Companies around the world handed out a collective $354.2 billion in the third quarter of 2018, according to Janus Henderson’s Global Dividend Index.
That puts headline growth for global dividend payments at 5.1% compared to the same quarter last year.
Each quarter, Money Observer takes a look at our active Rated Fund list, providing a breakdown on a sector-by-sector basis.
Our annual tips offer an adventurous selection for seven broad categories of equity-oriented investment trusts, as well as for private equity and specialist trusts.
They also include a tip from each of three investment trust specialists who provide us with valuable research throughout the year.
Our annual tips offer a conservative and an adventurous selection for seven broad categories of equity-oriented investment trusts, as well as for private equity and specialist trusts. They also include a tip from each of three investment trust specialists who provide us with valuable research throughout the year.
Three experts whose research we find particularly helpful all made creditable choices for the last 12 months.
Simon Elliott, head of investment companies at Winterflood Securities, achieved the highest share price total returns with his pick of Monks Investment Trust, up 21 per cent.
More than half of savers are seeing the value of their cash eroded by inflation because they are too scared to invest. Research from Scottish Friendly suggests savers are suffering from ‘investophobia’, avoiding putting their money in the stock market for fear of losing any.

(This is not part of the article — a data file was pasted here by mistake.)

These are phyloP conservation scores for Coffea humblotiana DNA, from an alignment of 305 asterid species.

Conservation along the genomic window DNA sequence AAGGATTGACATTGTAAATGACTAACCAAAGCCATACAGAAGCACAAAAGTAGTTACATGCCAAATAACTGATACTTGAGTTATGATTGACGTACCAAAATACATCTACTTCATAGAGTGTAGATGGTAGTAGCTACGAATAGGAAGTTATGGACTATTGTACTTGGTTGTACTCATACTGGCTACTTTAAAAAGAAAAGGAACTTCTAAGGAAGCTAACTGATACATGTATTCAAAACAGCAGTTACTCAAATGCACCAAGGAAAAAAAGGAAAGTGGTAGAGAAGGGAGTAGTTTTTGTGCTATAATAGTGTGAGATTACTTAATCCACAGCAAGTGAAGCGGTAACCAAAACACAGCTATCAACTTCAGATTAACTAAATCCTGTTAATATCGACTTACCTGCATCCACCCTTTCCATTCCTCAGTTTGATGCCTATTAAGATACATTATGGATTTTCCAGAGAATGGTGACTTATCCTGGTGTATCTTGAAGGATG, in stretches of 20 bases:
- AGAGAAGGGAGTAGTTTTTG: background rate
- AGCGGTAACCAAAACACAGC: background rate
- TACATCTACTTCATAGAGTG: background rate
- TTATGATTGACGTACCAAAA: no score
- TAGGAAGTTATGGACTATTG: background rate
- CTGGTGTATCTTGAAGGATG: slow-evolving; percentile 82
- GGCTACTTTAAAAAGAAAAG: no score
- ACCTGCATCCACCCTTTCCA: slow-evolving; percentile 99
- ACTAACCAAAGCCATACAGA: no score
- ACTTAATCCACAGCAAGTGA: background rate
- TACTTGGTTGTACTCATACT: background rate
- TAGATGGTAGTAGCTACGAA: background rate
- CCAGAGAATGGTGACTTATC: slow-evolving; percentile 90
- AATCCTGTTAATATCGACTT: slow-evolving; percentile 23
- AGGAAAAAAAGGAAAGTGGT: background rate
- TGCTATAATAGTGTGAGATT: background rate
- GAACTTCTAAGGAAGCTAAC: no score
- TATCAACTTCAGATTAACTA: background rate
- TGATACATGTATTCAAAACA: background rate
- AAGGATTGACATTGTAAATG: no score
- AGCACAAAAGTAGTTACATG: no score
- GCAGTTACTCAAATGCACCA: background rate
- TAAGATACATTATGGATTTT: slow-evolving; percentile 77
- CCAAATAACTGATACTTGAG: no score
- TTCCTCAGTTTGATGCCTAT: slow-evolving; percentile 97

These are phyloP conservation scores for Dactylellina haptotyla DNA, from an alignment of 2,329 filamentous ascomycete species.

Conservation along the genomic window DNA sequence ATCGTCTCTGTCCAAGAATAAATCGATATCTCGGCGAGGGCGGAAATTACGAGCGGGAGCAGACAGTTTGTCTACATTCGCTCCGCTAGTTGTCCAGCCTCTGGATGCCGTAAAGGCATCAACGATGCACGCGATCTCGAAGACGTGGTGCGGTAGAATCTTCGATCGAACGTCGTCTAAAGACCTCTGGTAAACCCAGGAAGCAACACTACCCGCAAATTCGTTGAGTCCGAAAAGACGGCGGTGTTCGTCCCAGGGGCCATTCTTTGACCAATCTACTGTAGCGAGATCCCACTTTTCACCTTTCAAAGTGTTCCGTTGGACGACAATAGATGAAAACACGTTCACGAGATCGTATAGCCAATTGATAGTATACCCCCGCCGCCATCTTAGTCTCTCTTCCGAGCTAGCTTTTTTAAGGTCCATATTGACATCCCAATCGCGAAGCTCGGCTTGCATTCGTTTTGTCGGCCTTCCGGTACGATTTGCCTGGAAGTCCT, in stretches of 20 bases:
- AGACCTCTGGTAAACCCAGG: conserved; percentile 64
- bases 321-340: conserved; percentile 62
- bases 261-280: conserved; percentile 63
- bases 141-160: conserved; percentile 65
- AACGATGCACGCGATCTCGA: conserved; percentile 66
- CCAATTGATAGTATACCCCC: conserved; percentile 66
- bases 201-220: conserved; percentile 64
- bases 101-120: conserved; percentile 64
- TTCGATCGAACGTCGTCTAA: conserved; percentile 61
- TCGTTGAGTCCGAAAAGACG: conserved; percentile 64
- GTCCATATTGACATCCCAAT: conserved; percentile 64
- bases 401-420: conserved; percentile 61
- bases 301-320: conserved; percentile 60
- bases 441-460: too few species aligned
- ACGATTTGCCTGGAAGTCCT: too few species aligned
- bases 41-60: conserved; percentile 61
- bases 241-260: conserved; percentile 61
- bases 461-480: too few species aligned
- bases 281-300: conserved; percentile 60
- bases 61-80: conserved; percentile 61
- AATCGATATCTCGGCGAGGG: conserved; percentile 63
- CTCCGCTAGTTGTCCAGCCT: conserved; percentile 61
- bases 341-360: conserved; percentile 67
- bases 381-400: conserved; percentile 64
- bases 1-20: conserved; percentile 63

Some 53 per cent of 2,000 savers surveyed say they would not consider investing in stocks and shares, with 49 per cent citing fear of potential losses as the main thing holding them back.
If leading stock markets maintain an upwards trajectory through the rest of 2018, the Association of Investment Companies’ 10-year performance tables could witness some significant changes.
When it comes to picking the best-performing shares, women outperform their male counterparts by 1.8 per cent a year and beat the FTSE 100 index returns by 2 per cent, according to a new study.
The study analysed the investment returns of 2,800 Barclays Smart Investor customers over a three-year period. It was carried out by professor Neil Stewart at Warwick Business School, who found that annual returns on investments for men are only 0.14 per cent above the performance of the FTSE 100 in comparison.